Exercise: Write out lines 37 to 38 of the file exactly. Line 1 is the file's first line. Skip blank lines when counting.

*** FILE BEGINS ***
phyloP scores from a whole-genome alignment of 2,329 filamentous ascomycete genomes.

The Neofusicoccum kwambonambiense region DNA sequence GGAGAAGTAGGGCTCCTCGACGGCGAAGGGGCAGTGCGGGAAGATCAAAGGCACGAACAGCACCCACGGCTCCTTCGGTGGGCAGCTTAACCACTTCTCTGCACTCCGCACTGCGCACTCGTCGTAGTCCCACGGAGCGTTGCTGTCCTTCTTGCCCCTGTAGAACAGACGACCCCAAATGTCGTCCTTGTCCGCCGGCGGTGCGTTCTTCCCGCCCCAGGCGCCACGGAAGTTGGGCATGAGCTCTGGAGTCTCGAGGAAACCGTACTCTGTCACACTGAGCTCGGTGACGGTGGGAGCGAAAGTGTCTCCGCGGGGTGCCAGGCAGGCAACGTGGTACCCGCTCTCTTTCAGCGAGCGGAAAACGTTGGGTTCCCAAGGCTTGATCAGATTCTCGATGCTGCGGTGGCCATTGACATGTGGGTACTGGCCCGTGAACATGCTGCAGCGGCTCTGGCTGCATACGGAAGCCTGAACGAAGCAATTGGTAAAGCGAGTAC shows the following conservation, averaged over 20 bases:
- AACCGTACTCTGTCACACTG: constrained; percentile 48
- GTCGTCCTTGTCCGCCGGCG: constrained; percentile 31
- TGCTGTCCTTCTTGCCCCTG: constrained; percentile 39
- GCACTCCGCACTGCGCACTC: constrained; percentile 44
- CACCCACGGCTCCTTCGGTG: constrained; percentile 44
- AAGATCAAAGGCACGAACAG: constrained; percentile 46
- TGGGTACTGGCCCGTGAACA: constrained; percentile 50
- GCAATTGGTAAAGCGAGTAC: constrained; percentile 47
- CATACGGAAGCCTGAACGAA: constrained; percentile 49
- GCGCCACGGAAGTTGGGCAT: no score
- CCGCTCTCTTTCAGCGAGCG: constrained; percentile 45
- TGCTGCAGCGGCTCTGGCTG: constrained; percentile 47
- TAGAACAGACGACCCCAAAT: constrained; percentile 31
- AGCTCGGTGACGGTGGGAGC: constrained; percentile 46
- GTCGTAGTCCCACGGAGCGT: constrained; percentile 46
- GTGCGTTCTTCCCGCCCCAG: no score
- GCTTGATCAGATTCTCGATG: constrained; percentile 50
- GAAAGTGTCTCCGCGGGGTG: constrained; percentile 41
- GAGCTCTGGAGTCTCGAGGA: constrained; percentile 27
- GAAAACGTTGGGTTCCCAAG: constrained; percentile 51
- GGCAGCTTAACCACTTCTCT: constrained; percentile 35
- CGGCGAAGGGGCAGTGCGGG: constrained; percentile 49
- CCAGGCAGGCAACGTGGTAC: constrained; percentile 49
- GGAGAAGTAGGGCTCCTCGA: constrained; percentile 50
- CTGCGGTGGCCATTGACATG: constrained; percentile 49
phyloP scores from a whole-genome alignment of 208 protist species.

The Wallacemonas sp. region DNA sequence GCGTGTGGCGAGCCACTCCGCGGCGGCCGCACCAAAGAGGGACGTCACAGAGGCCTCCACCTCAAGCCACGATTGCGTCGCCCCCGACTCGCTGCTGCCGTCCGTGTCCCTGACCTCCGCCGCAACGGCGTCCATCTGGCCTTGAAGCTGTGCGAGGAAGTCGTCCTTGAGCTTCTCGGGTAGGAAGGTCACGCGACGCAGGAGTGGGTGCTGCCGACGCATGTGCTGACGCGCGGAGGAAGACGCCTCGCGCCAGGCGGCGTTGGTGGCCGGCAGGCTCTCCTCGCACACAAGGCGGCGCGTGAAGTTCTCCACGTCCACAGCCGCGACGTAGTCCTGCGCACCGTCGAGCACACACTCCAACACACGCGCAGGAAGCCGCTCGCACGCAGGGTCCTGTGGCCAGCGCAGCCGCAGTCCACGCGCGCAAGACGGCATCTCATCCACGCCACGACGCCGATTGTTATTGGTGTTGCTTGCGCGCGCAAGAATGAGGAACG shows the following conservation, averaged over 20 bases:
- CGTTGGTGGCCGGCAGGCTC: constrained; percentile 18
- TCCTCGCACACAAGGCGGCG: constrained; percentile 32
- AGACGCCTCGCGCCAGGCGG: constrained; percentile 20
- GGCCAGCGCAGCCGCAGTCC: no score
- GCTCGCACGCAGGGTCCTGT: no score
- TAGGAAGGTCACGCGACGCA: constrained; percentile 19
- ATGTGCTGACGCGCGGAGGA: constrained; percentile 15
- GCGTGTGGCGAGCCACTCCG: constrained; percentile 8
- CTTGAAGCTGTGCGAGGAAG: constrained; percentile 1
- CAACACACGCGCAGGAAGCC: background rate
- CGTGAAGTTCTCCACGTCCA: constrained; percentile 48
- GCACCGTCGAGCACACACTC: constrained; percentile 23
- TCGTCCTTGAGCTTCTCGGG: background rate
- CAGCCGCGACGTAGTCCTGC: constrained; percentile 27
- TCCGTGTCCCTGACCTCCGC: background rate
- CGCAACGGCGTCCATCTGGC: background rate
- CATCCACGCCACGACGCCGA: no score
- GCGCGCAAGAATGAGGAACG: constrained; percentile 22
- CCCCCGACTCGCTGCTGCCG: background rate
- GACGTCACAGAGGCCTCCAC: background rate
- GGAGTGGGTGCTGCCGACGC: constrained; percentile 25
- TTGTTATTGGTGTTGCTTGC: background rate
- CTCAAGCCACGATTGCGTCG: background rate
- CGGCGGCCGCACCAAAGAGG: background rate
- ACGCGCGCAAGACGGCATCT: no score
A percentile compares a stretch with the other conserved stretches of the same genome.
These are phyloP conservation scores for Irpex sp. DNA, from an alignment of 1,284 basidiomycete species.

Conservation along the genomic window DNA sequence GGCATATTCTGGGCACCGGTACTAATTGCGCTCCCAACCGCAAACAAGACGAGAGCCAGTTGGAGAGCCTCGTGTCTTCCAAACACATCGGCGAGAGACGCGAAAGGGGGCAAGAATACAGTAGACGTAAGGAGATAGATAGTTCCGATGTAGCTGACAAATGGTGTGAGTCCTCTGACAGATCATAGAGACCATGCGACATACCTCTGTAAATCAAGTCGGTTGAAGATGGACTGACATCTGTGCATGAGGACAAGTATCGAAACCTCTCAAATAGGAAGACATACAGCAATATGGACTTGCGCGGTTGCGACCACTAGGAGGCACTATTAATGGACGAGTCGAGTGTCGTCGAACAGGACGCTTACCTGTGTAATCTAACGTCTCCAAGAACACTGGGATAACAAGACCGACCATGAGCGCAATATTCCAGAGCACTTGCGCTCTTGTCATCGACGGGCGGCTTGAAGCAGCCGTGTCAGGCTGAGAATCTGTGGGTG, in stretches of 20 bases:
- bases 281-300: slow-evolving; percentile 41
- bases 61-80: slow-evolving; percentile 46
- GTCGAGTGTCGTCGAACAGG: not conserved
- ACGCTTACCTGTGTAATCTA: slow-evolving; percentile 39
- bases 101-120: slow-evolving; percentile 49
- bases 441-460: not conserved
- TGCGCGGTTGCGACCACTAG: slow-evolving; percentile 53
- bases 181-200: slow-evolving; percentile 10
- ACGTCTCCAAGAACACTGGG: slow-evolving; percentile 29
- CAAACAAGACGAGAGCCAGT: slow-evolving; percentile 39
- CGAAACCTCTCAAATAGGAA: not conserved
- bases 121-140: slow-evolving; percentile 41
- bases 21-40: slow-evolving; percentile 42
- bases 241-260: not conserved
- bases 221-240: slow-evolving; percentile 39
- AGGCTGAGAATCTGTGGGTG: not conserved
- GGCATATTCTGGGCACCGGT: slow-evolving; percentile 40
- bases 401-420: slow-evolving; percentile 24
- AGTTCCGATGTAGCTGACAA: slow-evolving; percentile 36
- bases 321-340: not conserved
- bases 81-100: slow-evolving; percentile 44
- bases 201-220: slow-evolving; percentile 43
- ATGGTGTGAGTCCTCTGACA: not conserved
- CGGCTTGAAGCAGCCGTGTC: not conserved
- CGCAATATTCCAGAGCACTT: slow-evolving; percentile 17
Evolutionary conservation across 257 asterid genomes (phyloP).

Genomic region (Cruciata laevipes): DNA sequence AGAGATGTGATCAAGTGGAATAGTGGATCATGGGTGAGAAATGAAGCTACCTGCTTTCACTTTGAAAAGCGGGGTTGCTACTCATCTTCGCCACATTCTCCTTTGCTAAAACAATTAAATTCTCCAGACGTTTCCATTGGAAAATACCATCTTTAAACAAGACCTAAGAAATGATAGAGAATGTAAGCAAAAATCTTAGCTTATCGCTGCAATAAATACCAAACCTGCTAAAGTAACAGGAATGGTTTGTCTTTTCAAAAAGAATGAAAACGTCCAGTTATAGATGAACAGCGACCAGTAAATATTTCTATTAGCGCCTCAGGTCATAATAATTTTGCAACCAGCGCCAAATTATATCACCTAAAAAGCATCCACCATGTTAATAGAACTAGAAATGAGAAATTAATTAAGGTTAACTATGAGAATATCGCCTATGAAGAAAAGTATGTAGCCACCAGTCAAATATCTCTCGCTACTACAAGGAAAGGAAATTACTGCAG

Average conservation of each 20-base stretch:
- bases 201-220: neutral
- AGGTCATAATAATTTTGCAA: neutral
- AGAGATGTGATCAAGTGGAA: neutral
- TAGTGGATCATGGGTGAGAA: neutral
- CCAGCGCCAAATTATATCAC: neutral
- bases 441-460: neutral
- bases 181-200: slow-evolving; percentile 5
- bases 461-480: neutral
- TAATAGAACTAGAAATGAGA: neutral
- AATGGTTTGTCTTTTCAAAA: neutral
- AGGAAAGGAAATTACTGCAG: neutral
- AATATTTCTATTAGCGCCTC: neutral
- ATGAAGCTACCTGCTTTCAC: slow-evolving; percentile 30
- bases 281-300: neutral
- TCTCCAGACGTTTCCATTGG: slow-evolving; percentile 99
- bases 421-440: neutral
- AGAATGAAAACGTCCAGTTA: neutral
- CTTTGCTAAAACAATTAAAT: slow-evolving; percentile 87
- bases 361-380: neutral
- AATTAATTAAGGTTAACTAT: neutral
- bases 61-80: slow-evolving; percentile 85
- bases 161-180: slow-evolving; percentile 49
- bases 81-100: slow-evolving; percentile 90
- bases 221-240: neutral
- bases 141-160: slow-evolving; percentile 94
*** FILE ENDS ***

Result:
- GCGTGTGGCGAGCCACTCCG: constrained; percentile 8
- CTTGAAGCTGTGCGAGGAAG: constrained; percentile 1